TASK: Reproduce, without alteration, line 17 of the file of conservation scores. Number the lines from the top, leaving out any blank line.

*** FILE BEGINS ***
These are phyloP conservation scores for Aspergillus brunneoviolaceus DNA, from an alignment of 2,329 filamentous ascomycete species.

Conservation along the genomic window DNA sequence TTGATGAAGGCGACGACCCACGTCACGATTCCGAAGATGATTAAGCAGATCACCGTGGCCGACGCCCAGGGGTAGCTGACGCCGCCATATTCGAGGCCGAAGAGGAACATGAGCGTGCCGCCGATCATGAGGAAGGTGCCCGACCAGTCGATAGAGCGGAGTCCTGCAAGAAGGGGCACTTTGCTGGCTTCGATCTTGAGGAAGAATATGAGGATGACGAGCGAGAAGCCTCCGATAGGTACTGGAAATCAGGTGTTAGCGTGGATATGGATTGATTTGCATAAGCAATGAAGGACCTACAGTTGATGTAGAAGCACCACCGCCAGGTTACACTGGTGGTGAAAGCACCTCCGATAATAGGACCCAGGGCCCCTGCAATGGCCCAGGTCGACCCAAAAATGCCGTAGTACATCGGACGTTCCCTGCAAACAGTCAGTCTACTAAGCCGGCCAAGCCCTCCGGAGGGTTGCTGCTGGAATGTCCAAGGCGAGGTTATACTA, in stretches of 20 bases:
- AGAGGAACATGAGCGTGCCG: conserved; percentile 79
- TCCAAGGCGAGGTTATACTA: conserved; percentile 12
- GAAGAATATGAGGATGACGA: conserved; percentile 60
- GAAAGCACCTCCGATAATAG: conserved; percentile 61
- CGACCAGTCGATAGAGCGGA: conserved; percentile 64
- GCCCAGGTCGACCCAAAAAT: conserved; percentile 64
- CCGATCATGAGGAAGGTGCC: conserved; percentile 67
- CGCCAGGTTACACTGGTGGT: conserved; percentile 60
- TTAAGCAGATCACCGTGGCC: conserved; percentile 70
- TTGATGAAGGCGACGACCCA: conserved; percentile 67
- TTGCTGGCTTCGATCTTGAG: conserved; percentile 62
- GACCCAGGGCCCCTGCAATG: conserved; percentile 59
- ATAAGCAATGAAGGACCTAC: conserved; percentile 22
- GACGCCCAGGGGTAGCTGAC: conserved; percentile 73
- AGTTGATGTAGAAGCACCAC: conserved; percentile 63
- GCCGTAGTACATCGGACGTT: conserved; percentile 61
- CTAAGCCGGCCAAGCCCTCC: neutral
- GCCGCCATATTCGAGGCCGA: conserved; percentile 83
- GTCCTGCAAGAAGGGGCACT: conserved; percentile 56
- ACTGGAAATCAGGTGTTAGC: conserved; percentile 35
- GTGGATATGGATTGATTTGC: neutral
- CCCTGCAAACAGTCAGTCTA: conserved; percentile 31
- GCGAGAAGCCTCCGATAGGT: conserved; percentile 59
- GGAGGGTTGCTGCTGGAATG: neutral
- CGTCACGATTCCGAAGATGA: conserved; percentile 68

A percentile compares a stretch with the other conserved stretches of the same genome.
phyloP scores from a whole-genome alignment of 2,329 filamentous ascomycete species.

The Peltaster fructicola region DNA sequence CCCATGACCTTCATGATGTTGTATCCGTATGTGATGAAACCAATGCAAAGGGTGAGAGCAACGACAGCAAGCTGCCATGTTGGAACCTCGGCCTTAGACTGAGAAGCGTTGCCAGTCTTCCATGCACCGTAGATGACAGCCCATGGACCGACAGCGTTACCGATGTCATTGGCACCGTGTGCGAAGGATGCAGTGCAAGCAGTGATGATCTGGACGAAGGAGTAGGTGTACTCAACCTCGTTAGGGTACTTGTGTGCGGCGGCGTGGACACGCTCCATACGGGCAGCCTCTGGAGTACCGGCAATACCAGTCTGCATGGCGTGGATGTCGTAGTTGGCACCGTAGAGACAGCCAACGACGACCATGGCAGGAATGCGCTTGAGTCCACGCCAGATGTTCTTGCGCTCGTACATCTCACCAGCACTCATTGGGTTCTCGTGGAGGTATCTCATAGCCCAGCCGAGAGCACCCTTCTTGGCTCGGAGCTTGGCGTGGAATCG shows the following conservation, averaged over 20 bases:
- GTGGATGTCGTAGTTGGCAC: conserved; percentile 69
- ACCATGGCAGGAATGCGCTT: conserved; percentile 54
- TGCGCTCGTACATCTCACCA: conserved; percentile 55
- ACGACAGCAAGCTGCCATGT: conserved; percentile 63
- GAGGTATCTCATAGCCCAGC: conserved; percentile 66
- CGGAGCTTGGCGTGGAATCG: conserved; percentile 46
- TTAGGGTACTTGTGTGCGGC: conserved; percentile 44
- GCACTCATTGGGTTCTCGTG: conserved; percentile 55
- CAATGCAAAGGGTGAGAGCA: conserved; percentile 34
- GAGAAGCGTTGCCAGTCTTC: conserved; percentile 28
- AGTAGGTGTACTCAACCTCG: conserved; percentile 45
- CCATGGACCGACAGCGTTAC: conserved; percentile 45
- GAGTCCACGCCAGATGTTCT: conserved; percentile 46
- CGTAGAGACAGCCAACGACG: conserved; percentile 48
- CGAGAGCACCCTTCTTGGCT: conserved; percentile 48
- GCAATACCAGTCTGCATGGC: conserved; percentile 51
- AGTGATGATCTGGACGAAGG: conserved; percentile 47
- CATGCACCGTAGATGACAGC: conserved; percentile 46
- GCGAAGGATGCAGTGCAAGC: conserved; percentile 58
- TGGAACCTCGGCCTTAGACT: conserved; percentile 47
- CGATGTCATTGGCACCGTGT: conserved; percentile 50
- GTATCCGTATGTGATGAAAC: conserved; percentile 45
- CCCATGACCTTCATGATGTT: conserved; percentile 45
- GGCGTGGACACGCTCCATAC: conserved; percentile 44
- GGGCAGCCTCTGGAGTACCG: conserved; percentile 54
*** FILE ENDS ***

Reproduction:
- AGTTGATGTAGAAGCACCAC: conserved; percentile 63